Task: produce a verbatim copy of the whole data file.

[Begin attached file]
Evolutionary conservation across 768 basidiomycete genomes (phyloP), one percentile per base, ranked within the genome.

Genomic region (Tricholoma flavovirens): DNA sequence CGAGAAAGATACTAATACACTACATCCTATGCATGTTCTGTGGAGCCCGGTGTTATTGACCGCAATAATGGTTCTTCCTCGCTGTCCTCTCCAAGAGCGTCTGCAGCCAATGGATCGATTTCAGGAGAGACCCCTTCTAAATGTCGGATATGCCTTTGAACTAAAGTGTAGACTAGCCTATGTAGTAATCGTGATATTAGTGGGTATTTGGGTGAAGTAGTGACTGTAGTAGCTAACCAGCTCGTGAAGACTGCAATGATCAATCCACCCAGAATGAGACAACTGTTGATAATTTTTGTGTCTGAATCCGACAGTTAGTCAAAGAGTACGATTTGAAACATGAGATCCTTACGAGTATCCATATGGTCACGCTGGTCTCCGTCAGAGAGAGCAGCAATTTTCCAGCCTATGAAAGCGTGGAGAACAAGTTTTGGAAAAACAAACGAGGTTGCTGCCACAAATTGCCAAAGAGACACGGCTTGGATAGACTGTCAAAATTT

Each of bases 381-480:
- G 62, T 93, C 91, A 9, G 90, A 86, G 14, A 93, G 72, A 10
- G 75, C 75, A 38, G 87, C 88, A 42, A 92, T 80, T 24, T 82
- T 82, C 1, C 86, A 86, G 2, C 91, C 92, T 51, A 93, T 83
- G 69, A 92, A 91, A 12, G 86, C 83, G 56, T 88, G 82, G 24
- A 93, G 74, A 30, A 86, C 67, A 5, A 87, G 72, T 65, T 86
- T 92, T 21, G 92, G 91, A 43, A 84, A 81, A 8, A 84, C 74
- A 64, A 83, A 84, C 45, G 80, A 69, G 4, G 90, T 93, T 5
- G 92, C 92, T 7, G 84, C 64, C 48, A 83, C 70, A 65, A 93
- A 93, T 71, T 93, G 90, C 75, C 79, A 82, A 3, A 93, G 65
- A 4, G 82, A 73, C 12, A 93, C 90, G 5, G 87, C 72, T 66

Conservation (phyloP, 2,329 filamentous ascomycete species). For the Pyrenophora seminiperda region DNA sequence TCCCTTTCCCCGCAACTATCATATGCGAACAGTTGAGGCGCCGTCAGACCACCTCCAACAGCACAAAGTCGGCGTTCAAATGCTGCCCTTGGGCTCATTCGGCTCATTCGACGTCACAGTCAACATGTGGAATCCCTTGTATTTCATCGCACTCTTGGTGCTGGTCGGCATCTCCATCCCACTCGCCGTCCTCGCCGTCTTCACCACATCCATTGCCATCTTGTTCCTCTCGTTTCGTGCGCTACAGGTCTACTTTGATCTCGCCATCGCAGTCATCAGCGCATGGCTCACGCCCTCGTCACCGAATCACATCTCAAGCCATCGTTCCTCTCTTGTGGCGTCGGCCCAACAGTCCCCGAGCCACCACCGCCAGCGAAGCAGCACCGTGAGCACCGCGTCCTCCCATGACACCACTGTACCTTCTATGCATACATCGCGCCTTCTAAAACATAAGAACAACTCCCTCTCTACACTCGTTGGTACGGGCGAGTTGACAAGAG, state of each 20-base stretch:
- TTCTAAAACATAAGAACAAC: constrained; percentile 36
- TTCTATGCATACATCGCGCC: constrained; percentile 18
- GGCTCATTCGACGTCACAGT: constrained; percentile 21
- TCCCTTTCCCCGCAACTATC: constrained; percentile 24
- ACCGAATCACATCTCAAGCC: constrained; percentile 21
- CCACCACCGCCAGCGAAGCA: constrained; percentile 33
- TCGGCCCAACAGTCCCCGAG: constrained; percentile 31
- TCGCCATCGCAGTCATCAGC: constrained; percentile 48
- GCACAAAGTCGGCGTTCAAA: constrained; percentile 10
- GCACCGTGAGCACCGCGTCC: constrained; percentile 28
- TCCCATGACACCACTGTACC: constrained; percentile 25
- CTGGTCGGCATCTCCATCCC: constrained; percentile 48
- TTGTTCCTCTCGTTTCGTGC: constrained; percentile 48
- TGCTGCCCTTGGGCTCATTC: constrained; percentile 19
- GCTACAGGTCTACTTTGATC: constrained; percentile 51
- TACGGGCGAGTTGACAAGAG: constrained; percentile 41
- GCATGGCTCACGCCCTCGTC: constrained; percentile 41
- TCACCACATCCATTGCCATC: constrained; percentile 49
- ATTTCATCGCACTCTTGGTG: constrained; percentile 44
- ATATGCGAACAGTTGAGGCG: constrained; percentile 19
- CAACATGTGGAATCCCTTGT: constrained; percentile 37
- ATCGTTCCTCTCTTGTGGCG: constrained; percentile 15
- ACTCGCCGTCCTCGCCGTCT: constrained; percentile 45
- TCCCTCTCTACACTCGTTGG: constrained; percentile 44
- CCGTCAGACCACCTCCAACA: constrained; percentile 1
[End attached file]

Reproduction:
Evolutionary conservation across 768 basidiomycete genomes (phyloP), one percentile per base, ranked within the genome.

Genomic region (Tricholoma flavovirens): DNA sequence CGAGAAAGATACTAATACACTACATCCTATGCATGTTCTGTGGAGCCCGGTGTTATTGACCGCAATAATGGTTCTTCCTCGCTGTCCTCTCCAAGAGCGTCTGCAGCCAATGGATCGATTTCAGGAGAGACCCCTTCTAAATGTCGGATATGCCTTTGAACTAAAGTGTAGACTAGCCTATGTAGTAATCGTGATATTAGTGGGTATTTGGGTGAAGTAGTGACTGTAGTAGCTAACCAGCTCGTGAAGACTGCAATGATCAATCCACCCAGAATGAGACAACTGTTGATAATTTTTGTGTCTGAATCCGACAGTTAGTCAAAGAGTACGATTTGAAACATGAGATCCTTACGAGTATCCATATGGTCACGCTGGTCTCCGTCAGAGAGAGCAGCAATTTTCCAGCCTATGAAAGCGTGGAGAACAAGTTTTGGAAAAACAAACGAGGTTGCTGCCACAAATTGCCAAAGAGACACGGCTTGGATAGACTGTCAAAATTT

Each of bases 381-480:
- G 62, T 93, C 91, A 9, G 90, A 86, G 14, A 93, G 72, A 10
- G 75, C 75, A 38, G 87, C 88, A 42, A 92, T 80, T 24, T 82
- T 82, C 1, C 86, A 86, G 2, C 91, C 92, T 51, A 93, T 83
- G 69, A 92, A 91, A 12, G 86, C 83, G 56, T 88, G 82, G 24
- A 93, G 74, A 30, A 86, C 67, A 5, A 87, G 72, T 65, T 86
- T 92, T 21, G 92, G 91, A 43, A 84, A 81, A 8, A 84, C 74
- A 64, A 83, A 84, C 45, G 80, A 69, G 4, G 90, T 93, T 5
- G 92, C 92, T 7, G 84, C 64, C 48, A 83, C 70, A 65, A 93
- A 93, T 71, T 93, G 90, C 75, C 79, A 82, A 3, A 93, G 65
- A 4, G 82, A 73, C 12, A 93, C 90, G 5, G 87, C 72, T 66

Conservation (phyloP, 2,329 filamentous ascomycete species). For the Pyrenophora seminiperda region DNA sequence TCCCTTTCCCCGCAACTATCATATGCGAACAGTTGAGGCGCCGTCAGACCACCTCCAACAGCACAAAGTCGGCGTTCAAATGCTGCCCTTGGGCTCATTCGGCTCATTCGACGTCACAGTCAACATGTGGAATCCCTTGTATTTCATCGCACTCTTGGTGCTGGTCGGCATCTCCATCCCACTCGCCGTCCTCGCCGTCTTCACCACATCCATTGCCATCTTGTTCCTCTCGTTTCGTGCGCTACAGGTCTACTTTGATCTCGCCATCGCAGTCATCAGCGCATGGCTCACGCCCTCGTCACCGAATCACATCTCAAGCCATCGTTCCTCTCTTGTGGCGTCGGCCCAACAGTCCCCGAGCCACCACCGCCAGCGAAGCAGCACCGTGAGCACCGCGTCCTCCCATGACACCACTGTACCTTCTATGCATACATCGCGCCTTCTAAAACATAAGAACAACTCCCTCTCTACACTCGTTGGTACGGGCGAGTTGACAAGAG, state of each 20-base stretch:
- TTCTAAAACATAAGAACAAC: constrained; percentile 36
- TTCTATGCATACATCGCGCC: constrained; percentile 18
- GGCTCATTCGACGTCACAGT: constrained; percentile 21
- TCCCTTTCCCCGCAACTATC: constrained; percentile 24
- ACCGAATCACATCTCAAGCC: constrained; percentile 21
- CCACCACCGCCAGCGAAGCA: constrained; percentile 33
- TCGGCCCAACAGTCCCCGAG: constrained; percentile 31
- TCGCCATCGCAGTCATCAGC: constrained; percentile 48
- GCACAAAGTCGGCGTTCAAA: constrained; percentile 10
- GCACCGTGAGCACCGCGTCC: constrained; percentile 28
- TCCCATGACACCACTGTACC: constrained; percentile 25
- CTGGTCGGCATCTCCATCCC: constrained; percentile 48
- TTGTTCCTCTCGTTTCGTGC: constrained; percentile 48
- TGCTGCCCTTGGGCTCATTC: constrained; percentile 19
- GCTACAGGTCTACTTTGATC: constrained; percentile 51
- TACGGGCGAGTTGACAAGAG: constrained; percentile 41
- GCATGGCTCACGCCCTCGTC: constrained; percentile 41
- TCACCACATCCATTGCCATC: constrained; percentile 49
- ATTTCATCGCACTCTTGGTG: constrained; percentile 44
- ATATGCGAACAGTTGAGGCG: constrained; percentile 19
- CAACATGTGGAATCCCTTGT: constrained; percentile 37
- ATCGTTCCTCTCTTGTGGCG: constrained; percentile 15
- ACTCGCCGTCCTCGCCGTCT: constrained; percentile 45
- TCCCTCTCTACACTCGTTGG: constrained; percentile 44
- CCGTCAGACCACCTCCAACA: constrained; percentile 1